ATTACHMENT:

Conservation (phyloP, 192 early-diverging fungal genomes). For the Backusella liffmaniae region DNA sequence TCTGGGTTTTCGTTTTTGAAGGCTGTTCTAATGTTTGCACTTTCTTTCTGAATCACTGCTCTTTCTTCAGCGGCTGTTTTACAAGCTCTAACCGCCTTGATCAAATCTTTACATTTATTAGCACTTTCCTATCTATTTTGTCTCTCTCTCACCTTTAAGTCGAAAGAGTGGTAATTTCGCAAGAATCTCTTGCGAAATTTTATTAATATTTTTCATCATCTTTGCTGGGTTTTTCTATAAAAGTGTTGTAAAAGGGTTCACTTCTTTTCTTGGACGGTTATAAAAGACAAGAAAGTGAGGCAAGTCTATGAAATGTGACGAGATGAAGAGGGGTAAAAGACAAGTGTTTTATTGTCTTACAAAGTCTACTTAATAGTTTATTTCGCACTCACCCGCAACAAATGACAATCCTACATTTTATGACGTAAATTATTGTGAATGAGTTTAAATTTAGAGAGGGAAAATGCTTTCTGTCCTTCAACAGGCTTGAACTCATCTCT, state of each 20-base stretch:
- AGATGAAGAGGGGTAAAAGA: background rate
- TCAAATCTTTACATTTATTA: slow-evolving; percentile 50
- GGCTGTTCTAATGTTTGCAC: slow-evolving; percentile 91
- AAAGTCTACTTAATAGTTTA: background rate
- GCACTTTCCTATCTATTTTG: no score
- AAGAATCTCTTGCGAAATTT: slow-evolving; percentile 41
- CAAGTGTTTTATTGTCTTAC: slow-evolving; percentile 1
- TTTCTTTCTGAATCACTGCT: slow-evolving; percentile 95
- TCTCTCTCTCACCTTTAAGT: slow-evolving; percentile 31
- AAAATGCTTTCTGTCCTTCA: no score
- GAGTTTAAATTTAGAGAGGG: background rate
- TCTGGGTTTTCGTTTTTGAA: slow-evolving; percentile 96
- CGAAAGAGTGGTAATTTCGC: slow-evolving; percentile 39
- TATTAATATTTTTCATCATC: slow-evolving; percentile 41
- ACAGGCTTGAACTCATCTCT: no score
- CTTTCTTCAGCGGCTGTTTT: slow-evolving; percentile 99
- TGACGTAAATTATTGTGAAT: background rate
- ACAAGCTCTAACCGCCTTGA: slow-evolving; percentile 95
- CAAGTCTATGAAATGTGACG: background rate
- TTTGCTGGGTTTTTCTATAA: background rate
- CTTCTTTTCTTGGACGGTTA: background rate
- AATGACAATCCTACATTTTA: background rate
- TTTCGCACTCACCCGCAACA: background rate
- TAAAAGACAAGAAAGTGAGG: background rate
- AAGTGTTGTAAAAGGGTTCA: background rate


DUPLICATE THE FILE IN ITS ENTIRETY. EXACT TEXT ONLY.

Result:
Conservation (phyloP, 192 early-diverging fungal genomes). For the Backusella liffmaniae region DNA sequence TCTGGGTTTTCGTTTTTGAAGGCTGTTCTAATGTTTGCACTTTCTTTCTGAATCACTGCTCTTTCTTCAGCGGCTGTTTTACAAGCTCTAACCGCCTTGATCAAATCTTTACATTTATTAGCACTTTCCTATCTATTTTGTCTCTCTCTCACCTTTAAGTCGAAAGAGTGGTAATTTCGCAAGAATCTCTTGCGAAATTTTATTAATATTTTTCATCATCTTTGCTGGGTTTTTCTATAAAAGTGTTGTAAAAGGGTTCACTTCTTTTCTTGGACGGTTATAAAAGACAAGAAAGTGAGGCAAGTCTATGAAATGTGACGAGATGAAGAGGGGTAAAAGACAAGTGTTTTATTGTCTTACAAAGTCTACTTAATAGTTTATTTCGCACTCACCCGCAACAAATGACAATCCTACATTTTATGACGTAAATTATTGTGAATGAGTTTAAATTTAGAGAGGGAAAATGCTTTCTGTCCTTCAACAGGCTTGAACTCATCTCT, state of each 20-base stretch:
- AGATGAAGAGGGGTAAAAGA: background rate
- TCAAATCTTTACATTTATTA: slow-evolving; percentile 50
- GGCTGTTCTAATGTTTGCAC: slow-evolving; percentile 91
- AAAGTCTACTTAATAGTTTA: background rate
- GCACTTTCCTATCTATTTTG: no score
- AAGAATCTCTTGCGAAATTT: slow-evolving; percentile 41
- CAAGTGTTTTATTGTCTTAC: slow-evolving; percentile 1
- TTTCTTTCTGAATCACTGCT: slow-evolving; percentile 95
- TCTCTCTCTCACCTTTAAGT: slow-evolving; percentile 31
- AAAATGCTTTCTGTCCTTCA: no score
- GAGTTTAAATTTAGAGAGGG: background rate
- TCTGGGTTTTCGTTTTTGAA: slow-evolving; percentile 96
- CGAAAGAGTGGTAATTTCGC: slow-evolving; percentile 39
- TATTAATATTTTTCATCATC: slow-evolving; percentile 41
- ACAGGCTTGAACTCATCTCT: no score
- CTTTCTTCAGCGGCTGTTTT: slow-evolving; percentile 99
- TGACGTAAATTATTGTGAAT: background rate
- ACAAGCTCTAACCGCCTTGA: slow-evolving; percentile 95
- CAAGTCTATGAAATGTGACG: background rate
- TTTGCTGGGTTTTTCTATAA: background rate
- CTTCTTTTCTTGGACGGTTA: background rate
- AATGACAATCCTACATTTTA: background rate
- TTTCGCACTCACCCGCAACA: background rate
- TAAAAGACAAGAAAGTGAGG: background rate
- AAGTGTTGTAAAAGGGTTCA: background rate